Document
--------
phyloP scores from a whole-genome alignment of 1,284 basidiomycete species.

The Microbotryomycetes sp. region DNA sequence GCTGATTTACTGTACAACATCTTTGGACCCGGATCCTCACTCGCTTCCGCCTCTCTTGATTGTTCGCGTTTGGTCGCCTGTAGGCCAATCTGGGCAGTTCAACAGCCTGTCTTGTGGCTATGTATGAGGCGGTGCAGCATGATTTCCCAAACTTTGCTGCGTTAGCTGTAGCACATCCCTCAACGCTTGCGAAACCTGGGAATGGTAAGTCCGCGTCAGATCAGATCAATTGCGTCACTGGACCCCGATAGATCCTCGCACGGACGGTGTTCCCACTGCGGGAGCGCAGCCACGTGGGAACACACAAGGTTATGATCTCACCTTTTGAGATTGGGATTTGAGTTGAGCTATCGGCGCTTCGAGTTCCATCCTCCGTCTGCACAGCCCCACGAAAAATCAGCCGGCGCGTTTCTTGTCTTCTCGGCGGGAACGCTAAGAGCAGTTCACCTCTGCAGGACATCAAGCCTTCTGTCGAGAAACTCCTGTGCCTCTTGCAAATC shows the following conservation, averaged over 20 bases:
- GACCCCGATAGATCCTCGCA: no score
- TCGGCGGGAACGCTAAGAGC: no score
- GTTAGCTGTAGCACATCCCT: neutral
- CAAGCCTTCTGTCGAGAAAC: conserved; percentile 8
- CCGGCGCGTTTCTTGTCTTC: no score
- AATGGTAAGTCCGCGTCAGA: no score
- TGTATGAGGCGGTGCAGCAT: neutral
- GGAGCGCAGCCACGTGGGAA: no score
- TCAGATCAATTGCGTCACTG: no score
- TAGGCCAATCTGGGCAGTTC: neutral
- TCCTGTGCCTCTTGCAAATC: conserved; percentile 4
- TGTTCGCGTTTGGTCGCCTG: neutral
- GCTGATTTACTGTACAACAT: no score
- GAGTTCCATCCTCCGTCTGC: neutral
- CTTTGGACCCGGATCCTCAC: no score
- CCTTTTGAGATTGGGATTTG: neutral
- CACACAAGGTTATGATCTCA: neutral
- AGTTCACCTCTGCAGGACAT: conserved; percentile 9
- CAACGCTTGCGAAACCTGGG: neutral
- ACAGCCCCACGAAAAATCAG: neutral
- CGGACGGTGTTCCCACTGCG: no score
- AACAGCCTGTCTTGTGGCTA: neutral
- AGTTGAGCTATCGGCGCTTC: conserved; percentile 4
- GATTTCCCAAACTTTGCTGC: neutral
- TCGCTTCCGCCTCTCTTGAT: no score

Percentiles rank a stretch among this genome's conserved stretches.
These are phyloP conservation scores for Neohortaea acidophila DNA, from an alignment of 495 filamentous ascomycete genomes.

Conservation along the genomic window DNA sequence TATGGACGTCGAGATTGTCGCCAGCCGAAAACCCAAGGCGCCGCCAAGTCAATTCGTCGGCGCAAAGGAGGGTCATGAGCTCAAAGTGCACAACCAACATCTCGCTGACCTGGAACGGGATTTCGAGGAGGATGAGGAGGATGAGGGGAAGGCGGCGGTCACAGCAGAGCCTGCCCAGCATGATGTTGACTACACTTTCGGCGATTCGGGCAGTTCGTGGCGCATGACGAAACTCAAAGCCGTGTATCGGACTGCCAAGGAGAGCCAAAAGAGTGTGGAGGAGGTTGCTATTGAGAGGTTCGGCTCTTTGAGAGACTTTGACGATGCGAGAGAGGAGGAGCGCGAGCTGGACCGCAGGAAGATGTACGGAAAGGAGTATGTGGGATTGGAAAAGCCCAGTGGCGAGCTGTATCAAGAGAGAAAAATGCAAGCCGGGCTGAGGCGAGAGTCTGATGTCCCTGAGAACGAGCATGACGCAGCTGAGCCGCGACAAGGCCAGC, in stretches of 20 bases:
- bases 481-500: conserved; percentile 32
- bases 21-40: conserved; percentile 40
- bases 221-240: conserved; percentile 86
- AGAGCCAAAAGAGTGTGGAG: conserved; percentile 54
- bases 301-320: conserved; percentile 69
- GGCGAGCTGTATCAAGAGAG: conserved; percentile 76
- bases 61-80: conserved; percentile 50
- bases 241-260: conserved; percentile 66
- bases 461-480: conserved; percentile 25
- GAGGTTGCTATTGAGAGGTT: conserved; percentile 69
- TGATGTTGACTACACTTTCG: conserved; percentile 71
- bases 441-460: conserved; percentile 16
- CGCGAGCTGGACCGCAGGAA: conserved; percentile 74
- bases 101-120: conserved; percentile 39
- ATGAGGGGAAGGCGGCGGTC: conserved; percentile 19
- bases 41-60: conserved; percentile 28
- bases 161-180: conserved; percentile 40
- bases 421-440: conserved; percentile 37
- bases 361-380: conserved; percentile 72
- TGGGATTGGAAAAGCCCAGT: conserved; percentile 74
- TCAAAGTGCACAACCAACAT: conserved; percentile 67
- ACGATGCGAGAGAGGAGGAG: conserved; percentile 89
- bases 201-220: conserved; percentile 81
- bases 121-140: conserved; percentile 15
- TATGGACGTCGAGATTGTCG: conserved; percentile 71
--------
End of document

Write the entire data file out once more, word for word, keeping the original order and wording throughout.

phyloP scores from a whole-genome alignment of 1,284 basidiomycete species.

The Microbotryomycetes sp. region DNA sequence GCTGATTTACTGTACAACATCTTTGGACCCGGATCCTCACTCGCTTCCGCCTCTCTTGATTGTTCGCGTTTGGTCGCCTGTAGGCCAATCTGGGCAGTTCAACAGCCTGTCTTGTGGCTATGTATGAGGCGGTGCAGCATGATTTCCCAAACTTTGCTGCGTTAGCTGTAGCACATCCCTCAACGCTTGCGAAACCTGGGAATGGTAAGTCCGCGTCAGATCAGATCAATTGCGTCACTGGACCCCGATAGATCCTCGCACGGACGGTGTTCCCACTGCGGGAGCGCAGCCACGTGGGAACACACAAGGTTATGATCTCACCTTTTGAGATTGGGATTTGAGTTGAGCTATCGGCGCTTCGAGTTCCATCCTCCGTCTGCACAGCCCCACGAAAAATCAGCCGGCGCGTTTCTTGTCTTCTCGGCGGGAACGCTAAGAGCAGTTCACCTCTGCAGGACATCAAGCCTTCTGTCGAGAAACTCCTGTGCCTCTTGCAAATC shows the following conservation, averaged over 20 bases:
- GACCCCGATAGATCCTCGCA: no score
- TCGGCGGGAACGCTAAGAGC: no score
- GTTAGCTGTAGCACATCCCT: neutral
- CAAGCCTTCTGTCGAGAAAC: conserved; percentile 8
- CCGGCGCGTTTCTTGTCTTC: no score
- AATGGTAAGTCCGCGTCAGA: no score
- TGTATGAGGCGGTGCAGCAT: neutral
- GGAGCGCAGCCACGTGGGAA: no score
- TCAGATCAATTGCGTCACTG: no score
- TAGGCCAATCTGGGCAGTTC: neutral
- TCCTGTGCCTCTTGCAAATC: conserved; percentile 4
- TGTTCGCGTTTGGTCGCCTG: neutral
- GCTGATTTACTGTACAACAT: no score
- GAGTTCCATCCTCCGTCTGC: neutral
- CTTTGGACCCGGATCCTCAC: no score
- CCTTTTGAGATTGGGATTTG: neutral
- CACACAAGGTTATGATCTCA: neutral
- AGTTCACCTCTGCAGGACAT: conserved; percentile 9
- CAACGCTTGCGAAACCTGGG: neutral
- ACAGCCCCACGAAAAATCAG: neutral
- CGGACGGTGTTCCCACTGCG: no score
- AACAGCCTGTCTTGTGGCTA: neutral
- AGTTGAGCTATCGGCGCTTC: conserved; percentile 4
- GATTTCCCAAACTTTGCTGC: neutral
- TCGCTTCCGCCTCTCTTGAT: no score

Percentiles rank a stretch among this genome's conserved stretches.
These are phyloP conservation scores for Neohortaea acidophila DNA, from an alignment of 495 filamentous ascomycete genomes.

Conservation along the genomic window DNA sequence TATGGACGTCGAGATTGTCGCCAGCCGAAAACCCAAGGCGCCGCCAAGTCAATTCGTCGGCGCAAAGGAGGGTCATGAGCTCAAAGTGCACAACCAACATCTCGCTGACCTGGAACGGGATTTCGAGGAGGATGAGGAGGATGAGGGGAAGGCGGCGGTCACAGCAGAGCCTGCCCAGCATGATGTTGACTACACTTTCGGCGATTCGGGCAGTTCGTGGCGCATGACGAAACTCAAAGCCGTGTATCGGACTGCCAAGGAGAGCCAAAAGAGTGTGGAGGAGGTTGCTATTGAGAGGTTCGGCTCTTTGAGAGACTTTGACGATGCGAGAGAGGAGGAGCGCGAGCTGGACCGCAGGAAGATGTACGGAAAGGAGTATGTGGGATTGGAAAAGCCCAGTGGCGAGCTGTATCAAGAGAGAAAAATGCAAGCCGGGCTGAGGCGAGAGTCTGATGTCCCTGAGAACGAGCATGACGCAGCTGAGCCGCGACAAGGCCAGC, in stretches of 20 bases:
- bases 481-500: conserved; percentile 32
- bases 21-40: conserved; percentile 40
- bases 221-240: conserved; percentile 86
- AGAGCCAAAAGAGTGTGGAG: conserved; percentile 54
- bases 301-320: conserved; percentile 69
- GGCGAGCTGTATCAAGAGAG: conserved; percentile 76
- bases 61-80: conserved; percentile 50
- bases 241-260: conserved; percentile 66
- bases 461-480: conserved; percentile 25
- GAGGTTGCTATTGAGAGGTT: conserved; percentile 69
- TGATGTTGACTACACTTTCG: conserved; percentile 71
- bases 441-460: conserved; percentile 16
- CGCGAGCTGGACCGCAGGAA: conserved; percentile 74
- bases 101-120: conserved; percentile 39
- ATGAGGGGAAGGCGGCGGTC: conserved; percentile 19
- bases 41-60: conserved; percentile 28
- bases 161-180: conserved; percentile 40
- bases 421-440: conserved; percentile 37
- bases 361-380: conserved; percentile 72
- TGGGATTGGAAAAGCCCAGT: conserved; percentile 74
- TCAAAGTGCACAACCAACAT: conserved; percentile 67
- ACGATGCGAGAGAGGAGGAG: conserved; percentile 89
- bases 201-220: conserved; percentile 81
- bases 121-140: conserved; percentile 15
- TATGGACGTCGAGATTGTCG: conserved; percentile 71